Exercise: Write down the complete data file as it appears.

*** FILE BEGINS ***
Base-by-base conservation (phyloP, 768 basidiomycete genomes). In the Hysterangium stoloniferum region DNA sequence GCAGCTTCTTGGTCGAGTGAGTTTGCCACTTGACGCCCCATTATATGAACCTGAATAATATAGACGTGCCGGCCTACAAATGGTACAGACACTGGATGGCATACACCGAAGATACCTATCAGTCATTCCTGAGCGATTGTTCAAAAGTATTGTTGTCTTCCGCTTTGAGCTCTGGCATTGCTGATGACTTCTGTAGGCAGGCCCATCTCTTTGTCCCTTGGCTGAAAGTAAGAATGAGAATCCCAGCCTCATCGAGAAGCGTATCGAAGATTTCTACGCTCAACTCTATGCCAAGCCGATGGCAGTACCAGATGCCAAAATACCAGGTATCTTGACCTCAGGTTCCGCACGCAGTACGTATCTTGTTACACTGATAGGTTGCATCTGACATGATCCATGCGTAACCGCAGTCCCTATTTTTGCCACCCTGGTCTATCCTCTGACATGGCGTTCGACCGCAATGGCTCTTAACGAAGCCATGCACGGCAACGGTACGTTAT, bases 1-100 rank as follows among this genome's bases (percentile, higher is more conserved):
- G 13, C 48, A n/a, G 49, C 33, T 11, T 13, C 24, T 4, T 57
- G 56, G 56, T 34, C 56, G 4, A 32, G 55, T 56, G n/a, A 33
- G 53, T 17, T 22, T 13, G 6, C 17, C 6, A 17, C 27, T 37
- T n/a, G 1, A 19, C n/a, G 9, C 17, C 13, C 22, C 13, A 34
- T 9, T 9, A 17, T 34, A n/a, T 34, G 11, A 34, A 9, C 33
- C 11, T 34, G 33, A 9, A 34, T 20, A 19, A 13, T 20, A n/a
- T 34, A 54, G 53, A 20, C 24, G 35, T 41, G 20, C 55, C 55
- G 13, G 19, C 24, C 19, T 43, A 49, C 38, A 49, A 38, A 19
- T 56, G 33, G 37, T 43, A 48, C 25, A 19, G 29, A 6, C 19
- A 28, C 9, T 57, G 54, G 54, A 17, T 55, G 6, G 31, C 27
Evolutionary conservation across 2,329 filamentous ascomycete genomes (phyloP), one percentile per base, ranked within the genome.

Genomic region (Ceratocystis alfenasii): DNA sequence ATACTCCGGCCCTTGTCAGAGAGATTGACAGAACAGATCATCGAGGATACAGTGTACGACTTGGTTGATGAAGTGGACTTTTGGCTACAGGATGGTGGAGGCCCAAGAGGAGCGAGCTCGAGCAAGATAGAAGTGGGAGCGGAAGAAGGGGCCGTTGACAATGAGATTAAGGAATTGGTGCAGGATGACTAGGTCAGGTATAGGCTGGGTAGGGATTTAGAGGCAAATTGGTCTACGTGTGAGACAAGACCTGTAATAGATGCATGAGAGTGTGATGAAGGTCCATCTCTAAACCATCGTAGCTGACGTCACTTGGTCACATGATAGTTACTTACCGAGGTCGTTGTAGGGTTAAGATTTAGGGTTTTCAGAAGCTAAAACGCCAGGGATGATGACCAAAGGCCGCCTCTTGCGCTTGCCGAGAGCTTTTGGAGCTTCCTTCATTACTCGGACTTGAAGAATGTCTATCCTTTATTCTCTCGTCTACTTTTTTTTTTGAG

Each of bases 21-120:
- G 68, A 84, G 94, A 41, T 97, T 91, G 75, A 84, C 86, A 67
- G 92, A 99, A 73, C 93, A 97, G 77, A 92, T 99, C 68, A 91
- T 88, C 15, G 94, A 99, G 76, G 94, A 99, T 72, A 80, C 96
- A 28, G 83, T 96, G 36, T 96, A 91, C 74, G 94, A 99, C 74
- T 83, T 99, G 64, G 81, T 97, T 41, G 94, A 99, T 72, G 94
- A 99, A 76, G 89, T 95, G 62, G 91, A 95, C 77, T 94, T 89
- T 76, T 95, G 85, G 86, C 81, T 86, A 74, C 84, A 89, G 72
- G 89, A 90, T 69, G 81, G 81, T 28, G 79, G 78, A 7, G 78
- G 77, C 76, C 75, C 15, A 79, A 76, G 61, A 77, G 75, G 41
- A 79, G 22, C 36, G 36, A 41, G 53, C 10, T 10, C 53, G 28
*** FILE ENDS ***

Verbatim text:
Base-by-base conservation (phyloP, 768 basidiomycete genomes). In the Hysterangium stoloniferum region DNA sequence GCAGCTTCTTGGTCGAGTGAGTTTGCCACTTGACGCCCCATTATATGAACCTGAATAATATAGACGTGCCGGCCTACAAATGGTACAGACACTGGATGGCATACACCGAAGATACCTATCAGTCATTCCTGAGCGATTGTTCAAAAGTATTGTTGTCTTCCGCTTTGAGCTCTGGCATTGCTGATGACTTCTGTAGGCAGGCCCATCTCTTTGTCCCTTGGCTGAAAGTAAGAATGAGAATCCCAGCCTCATCGAGAAGCGTATCGAAGATTTCTACGCTCAACTCTATGCCAAGCCGATGGCAGTACCAGATGCCAAAATACCAGGTATCTTGACCTCAGGTTCCGCACGCAGTACGTATCTTGTTACACTGATAGGTTGCATCTGACATGATCCATGCGTAACCGCAGTCCCTATTTTTGCCACCCTGGTCTATCCTCTGACATGGCGTTCGACCGCAATGGCTCTTAACGAAGCCATGCACGGCAACGGTACGTTAT, bases 1-100 rank as follows among this genome's bases (percentile, higher is more conserved):
- G 13, C 48, A n/a, G 49, C 33, T 11, T 13, C 24, T 4, T 57
- G 56, G 56, T 34, C 56, G 4, A 32, G 55, T 56, G n/a, A 33
- G 53, T 17, T 22, T 13, G 6, C 17, C 6, A 17, C 27, T 37
- T n/a, G 1, A 19, C n/a, G 9, C 17, C 13, C 22, C 13, A 34
- T 9, T 9, A 17, T 34, A n/a, T 34, G 11, A 34, A 9, C 33
- C 11, T 34, G 33, A 9, A 34, T 20, A 19, A 13, T 20, A n/a
- T 34, A 54, G 53, A 20, C 24, G 35, T 41, G 20, C 55, C 55
- G 13, G 19, C 24, C 19, T 43, A 49, C 38, A 49, A 38, A 19
- T 56, G 33, G 37, T 43, A 48, C 25, A 19, G 29, A 6, C 19
- A 28, C 9, T 57, G 54, G 54, A 17, T 55, G 6, G 31, C 27
Evolutionary conservation across 2,329 filamentous ascomycete genomes (phyloP), one percentile per base, ranked within the genome.

Genomic region (Ceratocystis alfenasii): DNA sequence ATACTCCGGCCCTTGTCAGAGAGATTGACAGAACAGATCATCGAGGATACAGTGTACGACTTGGTTGATGAAGTGGACTTTTGGCTACAGGATGGTGGAGGCCCAAGAGGAGCGAGCTCGAGCAAGATAGAAGTGGGAGCGGAAGAAGGGGCCGTTGACAATGAGATTAAGGAATTGGTGCAGGATGACTAGGTCAGGTATAGGCTGGGTAGGGATTTAGAGGCAAATTGGTCTACGTGTGAGACAAGACCTGTAATAGATGCATGAGAGTGTGATGAAGGTCCATCTCTAAACCATCGTAGCTGACGTCACTTGGTCACATGATAGTTACTTACCGAGGTCGTTGTAGGGTTAAGATTTAGGGTTTTCAGAAGCTAAAACGCCAGGGATGATGACCAAAGGCCGCCTCTTGCGCTTGCCGAGAGCTTTTGGAGCTTCCTTCATTACTCGGACTTGAAGAATGTCTATCCTTTATTCTCTCGTCTACTTTTTTTTTTGAG

Each of bases 21-120:
- G 68, A 84, G 94, A 41, T 97, T 91, G 75, A 84, C 86, A 67
- G 92, A 99, A 73, C 93, A 97, G 77, A 92, T 99, C 68, A 91
- T 88, C 15, G 94, A 99, G 76, G 94, A 99, T 72, A 80, C 96
- A 28, G 83, T 96, G 36, T 96, A 91, C 74, G 94, A 99, C 74
- T 83, T 99, G 64, G 81, T 97, T 41, G 94, A 99, T 72, G 94
- A 99, A 76, G 89, T 95, G 62, G 91, A 95, C 77, T 94, T 89
- T 76, T 95, G 85, G 86, C 81, T 86, A 74, C 84, A 89, G 72
- G 89, A 90, T 69, G 81, G 81, T 28, G 79, G 78, A 7, G 78
- G 77, C 76, C 75, C 15, A 79, A 76, G 61, A 77, G 75, G 41
- A 79, G 22, C 36, G 36, A 41, G 53, C 10, T 10, C 53, G 28